Pepper Lim dispels the myth of faith healing and offers to help faith healers win US$1 million!
The charismatic lady in a flowing dress lays her hands on sick people on stage. Then, in a loud, commanding voice, she proclaims them healed. So it was with Kathryn Kulman’s “healing rallies” in the 1960’s. Many sick people flocked to such events hoping to be healed by the power of god.
Such “laying on of hands healing” or “faith healing” are still carried out today with little evidence of effect. And, indeed, you need to have faith to believe someone can heal you by laying their hands on you and commanding, “You are healed!” in a loud voice!
I used to believe in such miraculous powers many years ago. One day, it dawned on me that I have never actually witnessed a completed healing miracle even though I have attended numerous healing events, one so large it was held in Stadium Merdeka.
I saw the preachers praying for the sick and declaring them healed but I have never seen an actual miracle. Through such prayers and healing services, a blind man has never regained his sight, cancer tumours have never vanished, the crippled have never walked nor have the deaf regained their hearing.
I am also guilty of such antics. I have laid my hands on the sick and expected them to be healed by a supernatural power. Years ago, I read many accounts of such a power and I studied it, practiced it and even preached about it. But to my utter horror no one ever recovered from their illness through my prayers.
Thus, I have to come to the painful conclusion that it just does not work.
The Cochrane Library cites a research in 10 databases which conducted experiments on the effects of prayer and the conclusion is: prayer has little or no effect. Think about it, if prayer can heal, why does not the preacher visit hospitals to heal the sick? No “healing evangelist” has ever done such a thing. I suspect it is because they cannot heal squat!
One preacher explanation from the pulpit of his church that sick people are not healed because they do not want to be healed. This includes people who say they want to be healed but secretly hope otherwise. What rubbish! Can you imagine a man with a family who is crippled from an accident who would rather stay crippled at home, unable to work, unable to play with his children and unable to enjoy life?
Another preacher explained the lack of healing is the fault of the sick person “lacking faith that god can heal.” Again, what utter rubbish! If god can heal, why would he need the help of the sick person’s faith.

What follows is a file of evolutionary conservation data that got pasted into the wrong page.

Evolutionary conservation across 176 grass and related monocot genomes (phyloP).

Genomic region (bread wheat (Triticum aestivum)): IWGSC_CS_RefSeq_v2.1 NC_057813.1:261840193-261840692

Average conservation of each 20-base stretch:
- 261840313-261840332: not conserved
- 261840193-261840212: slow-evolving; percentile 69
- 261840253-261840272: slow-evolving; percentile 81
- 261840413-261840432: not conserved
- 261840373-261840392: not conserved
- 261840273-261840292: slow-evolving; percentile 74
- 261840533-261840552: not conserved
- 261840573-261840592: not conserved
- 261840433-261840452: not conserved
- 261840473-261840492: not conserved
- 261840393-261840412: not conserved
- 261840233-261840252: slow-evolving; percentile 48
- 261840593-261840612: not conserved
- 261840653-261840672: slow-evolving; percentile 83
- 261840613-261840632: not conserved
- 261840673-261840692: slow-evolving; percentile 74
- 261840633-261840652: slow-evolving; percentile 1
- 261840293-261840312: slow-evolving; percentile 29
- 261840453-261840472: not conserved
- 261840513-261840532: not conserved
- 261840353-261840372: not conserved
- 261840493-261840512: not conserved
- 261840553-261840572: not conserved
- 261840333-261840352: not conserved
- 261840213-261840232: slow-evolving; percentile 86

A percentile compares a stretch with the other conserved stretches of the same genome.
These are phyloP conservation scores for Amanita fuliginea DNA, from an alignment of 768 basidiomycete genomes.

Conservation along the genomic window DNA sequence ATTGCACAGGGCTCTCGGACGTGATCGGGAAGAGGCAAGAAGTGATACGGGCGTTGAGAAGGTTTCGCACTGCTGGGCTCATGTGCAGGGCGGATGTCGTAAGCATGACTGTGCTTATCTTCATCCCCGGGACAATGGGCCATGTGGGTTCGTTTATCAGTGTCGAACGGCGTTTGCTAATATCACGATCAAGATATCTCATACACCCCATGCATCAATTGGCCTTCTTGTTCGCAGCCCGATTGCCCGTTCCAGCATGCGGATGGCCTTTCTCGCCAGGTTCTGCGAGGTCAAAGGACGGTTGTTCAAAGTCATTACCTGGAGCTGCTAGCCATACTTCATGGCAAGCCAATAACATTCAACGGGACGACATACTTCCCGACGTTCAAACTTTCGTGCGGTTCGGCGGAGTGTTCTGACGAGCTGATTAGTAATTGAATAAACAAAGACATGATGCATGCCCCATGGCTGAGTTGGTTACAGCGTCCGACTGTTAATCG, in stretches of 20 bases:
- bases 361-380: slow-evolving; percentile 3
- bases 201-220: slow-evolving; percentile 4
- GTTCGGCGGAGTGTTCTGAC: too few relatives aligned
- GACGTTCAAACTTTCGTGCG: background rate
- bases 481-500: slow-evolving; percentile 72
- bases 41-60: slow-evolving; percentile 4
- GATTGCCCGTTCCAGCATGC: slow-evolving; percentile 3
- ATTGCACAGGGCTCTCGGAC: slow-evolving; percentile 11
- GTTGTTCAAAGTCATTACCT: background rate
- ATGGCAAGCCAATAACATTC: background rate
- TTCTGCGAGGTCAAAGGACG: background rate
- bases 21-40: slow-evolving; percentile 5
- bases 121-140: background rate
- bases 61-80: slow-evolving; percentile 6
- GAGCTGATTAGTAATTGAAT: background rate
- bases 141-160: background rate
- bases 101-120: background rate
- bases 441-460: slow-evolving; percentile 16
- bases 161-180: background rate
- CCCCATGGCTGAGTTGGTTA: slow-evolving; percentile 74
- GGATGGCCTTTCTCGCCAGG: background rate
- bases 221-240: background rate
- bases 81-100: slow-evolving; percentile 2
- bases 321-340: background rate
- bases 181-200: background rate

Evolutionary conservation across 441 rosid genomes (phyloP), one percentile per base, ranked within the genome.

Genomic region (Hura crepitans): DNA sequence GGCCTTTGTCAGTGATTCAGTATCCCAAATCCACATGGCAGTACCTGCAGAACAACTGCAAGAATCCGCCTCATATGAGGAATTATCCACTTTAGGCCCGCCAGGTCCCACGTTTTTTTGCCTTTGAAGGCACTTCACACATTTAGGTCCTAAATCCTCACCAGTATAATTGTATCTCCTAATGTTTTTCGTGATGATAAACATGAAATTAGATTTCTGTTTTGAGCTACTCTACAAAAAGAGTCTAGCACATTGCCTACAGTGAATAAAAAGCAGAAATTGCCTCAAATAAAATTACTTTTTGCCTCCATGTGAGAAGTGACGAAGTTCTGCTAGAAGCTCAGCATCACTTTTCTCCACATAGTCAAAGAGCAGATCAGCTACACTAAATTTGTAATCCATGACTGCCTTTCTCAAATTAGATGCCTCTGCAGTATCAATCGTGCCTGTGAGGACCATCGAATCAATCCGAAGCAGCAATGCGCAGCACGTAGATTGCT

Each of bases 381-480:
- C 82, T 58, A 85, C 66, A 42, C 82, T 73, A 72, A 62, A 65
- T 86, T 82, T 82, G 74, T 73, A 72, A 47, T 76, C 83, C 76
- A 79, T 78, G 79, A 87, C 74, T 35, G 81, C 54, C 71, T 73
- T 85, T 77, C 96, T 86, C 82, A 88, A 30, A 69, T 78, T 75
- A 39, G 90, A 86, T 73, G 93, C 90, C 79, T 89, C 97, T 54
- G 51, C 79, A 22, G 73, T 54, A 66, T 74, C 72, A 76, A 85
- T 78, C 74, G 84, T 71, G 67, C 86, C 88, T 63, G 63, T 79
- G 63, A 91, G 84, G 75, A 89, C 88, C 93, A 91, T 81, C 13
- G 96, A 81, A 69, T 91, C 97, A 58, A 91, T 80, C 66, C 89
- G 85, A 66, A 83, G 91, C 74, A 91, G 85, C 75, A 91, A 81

In 2008, 16-year old Neil Beagley died when his parents refused conventional medical care for him because they relied on their faith to seek god’s healing for their son. Was their faith not enough for god’s healing? Or is it more logical to say “god does not heal”?
Another couple, Carl and Raylene Worthington, lost their 15-month old daughter to faith healing and refused conventional medical care.
Both of these couples were charged under criminal mistreatment and manslaughter. And rightly so — if you refuse a person in need of medical treatment and cause their death, you should also be held accountable. It is inconceivable for educated adults to rely on such beliefs for the well being of their children to the point of being dead wrong. Believing in garden fairies is one thing but believing in faith healing to the point of causing the death of children is gravely irresponsible.
In a report by Child Fatalities From Religion-motivated Medical Neglect, it states: “One hundred forty fatalities were from conditions for which survival rates with medical care would have exceeded 90%. Eighteen more had expected survival rates of >50%. All but 3 of the remainder would likely have had some benefit from clinical help.”
Is that not proof enough that faith healing is bunkum?
There have been many TV documentaries exposing such healing shenanigans too. One of my favourites is A Question of Miracles: Faith Healing (hopefully the link is still working so you can watch it online for free). This documentary goes behind the scenes of “healing preachers” like Benny Hinn who claims to have healed thousands of sick people. Yet, none of these people have ever been medically proven to be healed supernaturally.
A Christian doctor I met once told me god heals through doctors. Again, what rubbish! He might as well say he make the flowers bloom every year or the dew to appear on leaves every morning. Would you believe him? What if he added the phrase “through the power of god”? Now would you believe him?
When challenged to produce evidence of supernatural healing, the preachers would cite instances where they saw the medical reports but have never been able to reproduce a copy for the world to see. Such testimonies cannot be accepted as evidence. They are merely hearsay. Mr Preacherman, if you do believe you are endowed with the supernatural power of god to heal the sick, how about a little challenge? I challenge you to walk into a hospital and heal the sick patients there.
Let us see those cancer cells disappear, show us how to make the lame walk, save the doctor time on the operating table, make the broken bones fuse back to its original place, open the ears of the deaf and what not.
Hey, if you could kill the germs in the hospital and keep it sanitised for a week, I would be impressed too. I could even arrange for you to receive US$1 million as a reward!
If not, stop telling sick people that god heals and point them to the nearest doctor. That doctor studied medicine for five years and had to pass rigorous exams. You did not.
Pepper Lim prefers to use logic and evidence when presented with seemingly miraculous events. He writes from firsthand experience being involved with faith healers for many years. For this article, he has referred to the works of James Randi, Penn & Teller, Derren Brown and others. And he still has plans to make his parents proud.